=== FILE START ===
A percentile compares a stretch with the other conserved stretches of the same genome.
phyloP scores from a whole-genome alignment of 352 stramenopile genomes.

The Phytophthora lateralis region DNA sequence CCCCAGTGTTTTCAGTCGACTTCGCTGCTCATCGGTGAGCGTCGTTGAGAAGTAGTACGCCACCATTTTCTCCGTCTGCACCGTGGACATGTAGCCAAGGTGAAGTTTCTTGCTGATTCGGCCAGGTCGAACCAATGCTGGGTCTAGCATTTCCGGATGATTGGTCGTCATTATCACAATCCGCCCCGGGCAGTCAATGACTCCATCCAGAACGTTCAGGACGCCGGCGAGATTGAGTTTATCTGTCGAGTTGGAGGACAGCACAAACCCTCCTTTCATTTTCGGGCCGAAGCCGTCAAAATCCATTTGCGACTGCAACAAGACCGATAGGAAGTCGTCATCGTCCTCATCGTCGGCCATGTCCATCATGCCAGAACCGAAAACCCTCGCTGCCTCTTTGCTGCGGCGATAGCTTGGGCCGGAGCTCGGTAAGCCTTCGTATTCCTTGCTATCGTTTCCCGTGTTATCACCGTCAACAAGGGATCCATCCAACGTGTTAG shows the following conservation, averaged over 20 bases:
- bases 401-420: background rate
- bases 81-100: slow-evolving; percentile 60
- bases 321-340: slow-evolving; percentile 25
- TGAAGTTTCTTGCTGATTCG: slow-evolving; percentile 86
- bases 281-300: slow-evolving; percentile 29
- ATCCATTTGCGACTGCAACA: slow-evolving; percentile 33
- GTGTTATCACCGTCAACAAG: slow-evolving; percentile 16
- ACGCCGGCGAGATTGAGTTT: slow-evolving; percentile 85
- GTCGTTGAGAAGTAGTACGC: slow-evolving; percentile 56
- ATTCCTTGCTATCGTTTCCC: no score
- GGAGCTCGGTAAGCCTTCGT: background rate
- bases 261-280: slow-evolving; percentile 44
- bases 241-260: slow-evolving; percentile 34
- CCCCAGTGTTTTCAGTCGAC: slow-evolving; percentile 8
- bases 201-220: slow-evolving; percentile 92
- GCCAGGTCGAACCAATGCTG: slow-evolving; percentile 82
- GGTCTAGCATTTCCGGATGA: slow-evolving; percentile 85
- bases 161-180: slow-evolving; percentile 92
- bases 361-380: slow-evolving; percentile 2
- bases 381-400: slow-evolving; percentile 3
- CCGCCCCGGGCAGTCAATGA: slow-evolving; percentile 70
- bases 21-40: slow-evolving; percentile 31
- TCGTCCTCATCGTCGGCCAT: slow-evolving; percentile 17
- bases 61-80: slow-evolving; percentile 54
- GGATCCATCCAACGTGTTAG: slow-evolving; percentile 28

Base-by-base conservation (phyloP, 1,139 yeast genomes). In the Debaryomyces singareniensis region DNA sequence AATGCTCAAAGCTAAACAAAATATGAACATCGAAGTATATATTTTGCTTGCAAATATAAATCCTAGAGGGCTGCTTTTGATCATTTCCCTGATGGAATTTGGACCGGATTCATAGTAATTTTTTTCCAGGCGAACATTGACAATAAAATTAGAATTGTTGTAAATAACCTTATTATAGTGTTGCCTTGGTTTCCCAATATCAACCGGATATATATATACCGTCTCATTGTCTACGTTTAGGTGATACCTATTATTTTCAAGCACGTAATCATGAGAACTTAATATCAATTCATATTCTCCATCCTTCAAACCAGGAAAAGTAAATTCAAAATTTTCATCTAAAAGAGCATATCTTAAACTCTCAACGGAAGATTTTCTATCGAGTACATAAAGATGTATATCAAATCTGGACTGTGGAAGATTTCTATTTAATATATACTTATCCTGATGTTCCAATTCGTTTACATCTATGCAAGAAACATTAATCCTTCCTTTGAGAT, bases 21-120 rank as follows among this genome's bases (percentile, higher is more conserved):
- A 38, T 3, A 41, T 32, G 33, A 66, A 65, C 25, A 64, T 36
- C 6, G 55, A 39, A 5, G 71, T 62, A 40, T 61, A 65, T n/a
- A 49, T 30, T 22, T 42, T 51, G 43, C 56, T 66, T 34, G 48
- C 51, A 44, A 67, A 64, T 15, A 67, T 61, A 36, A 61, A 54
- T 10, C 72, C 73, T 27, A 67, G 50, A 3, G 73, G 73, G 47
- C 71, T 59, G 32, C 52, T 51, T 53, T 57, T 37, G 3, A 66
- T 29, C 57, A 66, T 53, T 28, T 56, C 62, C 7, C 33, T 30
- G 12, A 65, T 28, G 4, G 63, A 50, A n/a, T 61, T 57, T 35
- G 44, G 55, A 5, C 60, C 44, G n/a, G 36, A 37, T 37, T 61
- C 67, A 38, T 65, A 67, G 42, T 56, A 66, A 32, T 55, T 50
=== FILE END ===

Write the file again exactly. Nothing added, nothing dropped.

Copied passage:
A percentile compares a stretch with the other conserved stretches of the same genome.
phyloP scores from a whole-genome alignment of 352 stramenopile genomes.

The Phytophthora lateralis region DNA sequence CCCCAGTGTTTTCAGTCGACTTCGCTGCTCATCGGTGAGCGTCGTTGAGAAGTAGTACGCCACCATTTTCTCCGTCTGCACCGTGGACATGTAGCCAAGGTGAAGTTTCTTGCTGATTCGGCCAGGTCGAACCAATGCTGGGTCTAGCATTTCCGGATGATTGGTCGTCATTATCACAATCCGCCCCGGGCAGTCAATGACTCCATCCAGAACGTTCAGGACGCCGGCGAGATTGAGTTTATCTGTCGAGTTGGAGGACAGCACAAACCCTCCTTTCATTTTCGGGCCGAAGCCGTCAAAATCCATTTGCGACTGCAACAAGACCGATAGGAAGTCGTCATCGTCCTCATCGTCGGCCATGTCCATCATGCCAGAACCGAAAACCCTCGCTGCCTCTTTGCTGCGGCGATAGCTTGGGCCGGAGCTCGGTAAGCCTTCGTATTCCTTGCTATCGTTTCCCGTGTTATCACCGTCAACAAGGGATCCATCCAACGTGTTAG shows the following conservation, averaged over 20 bases:
- bases 401-420: background rate
- bases 81-100: slow-evolving; percentile 60
- bases 321-340: slow-evolving; percentile 25
- TGAAGTTTCTTGCTGATTCG: slow-evolving; percentile 86
- bases 281-300: slow-evolving; percentile 29
- ATCCATTTGCGACTGCAACA: slow-evolving; percentile 33
- GTGTTATCACCGTCAACAAG: slow-evolving; percentile 16
- ACGCCGGCGAGATTGAGTTT: slow-evolving; percentile 85
- GTCGTTGAGAAGTAGTACGC: slow-evolving; percentile 56
- ATTCCTTGCTATCGTTTCCC: no score
- GGAGCTCGGTAAGCCTTCGT: background rate
- bases 261-280: slow-evolving; percentile 44
- bases 241-260: slow-evolving; percentile 34
- CCCCAGTGTTTTCAGTCGAC: slow-evolving; percentile 8
- bases 201-220: slow-evolving; percentile 92
- GCCAGGTCGAACCAATGCTG: slow-evolving; percentile 82
- GGTCTAGCATTTCCGGATGA: slow-evolving; percentile 85
- bases 161-180: slow-evolving; percentile 92
- bases 361-380: slow-evolving; percentile 2
- bases 381-400: slow-evolving; percentile 3
- CCGCCCCGGGCAGTCAATGA: slow-evolving; percentile 70
- bases 21-40: slow-evolving; percentile 31
- TCGTCCTCATCGTCGGCCAT: slow-evolving; percentile 17
- bases 61-80: slow-evolving; percentile 54
- GGATCCATCCAACGTGTTAG: slow-evolving; percentile 28

Base-by-base conservation (phyloP, 1,139 yeast genomes). In the Debaryomyces singareniensis region DNA sequence AATGCTCAAAGCTAAACAAAATATGAACATCGAAGTATATATTTTGCTTGCAAATATAAATCCTAGAGGGCTGCTTTTGATCATTTCCCTGATGGAATTTGGACCGGATTCATAGTAATTTTTTTCCAGGCGAACATTGACAATAAAATTAGAATTGTTGTAAATAACCTTATTATAGTGTTGCCTTGGTTTCCCAATATCAACCGGATATATATATACCGTCTCATTGTCTACGTTTAGGTGATACCTATTATTTTCAAGCACGTAATCATGAGAACTTAATATCAATTCATATTCTCCATCCTTCAAACCAGGAAAAGTAAATTCAAAATTTTCATCTAAAAGAGCATATCTTAAACTCTCAACGGAAGATTTTCTATCGAGTACATAAAGATGTATATCAAATCTGGACTGTGGAAGATTTCTATTTAATATATACTTATCCTGATGTTCCAATTCGTTTACATCTATGCAAGAAACATTAATCCTTCCTTTGAGAT, bases 21-120 rank as follows among this genome's bases (percentile, higher is more conserved):
- A 38, T 3, A 41, T 32, G 33, A 66, A 65, C 25, A 64, T 36
- C 6, G 55, A 39, A 5, G 71, T 62, A 40, T 61, A 65, T n/a
- A 49, T 30, T 22, T 42, T 51, G 43, C 56, T 66, T 34, G 48
- C 51, A 44, A 67, A 64, T 15, A 67, T 61, A 36, A 61, A 54
- T 10, C 72, C 73, T 27, A 67, G 50, A 3, G 73, G 73, G 47
- C 71, T 59, G 32, C 52, T 51, T 53, T 57, T 37, G 3, A 66
- T 29, C 57, A 66, T 53, T 28, T 56, C 62, C 7, C 33, T 30
- G 12, A 65, T 28, G 4, G 63, A 50, A n/a, T 61, T 57, T 35
- G 44, G 55, A 5, C 60, C 44, G n/a, G 36, A 37, T 37, T 61
- C 67, A 38, T 65, A 67, G 42, T 56, A 66, A 32, T 55, T 50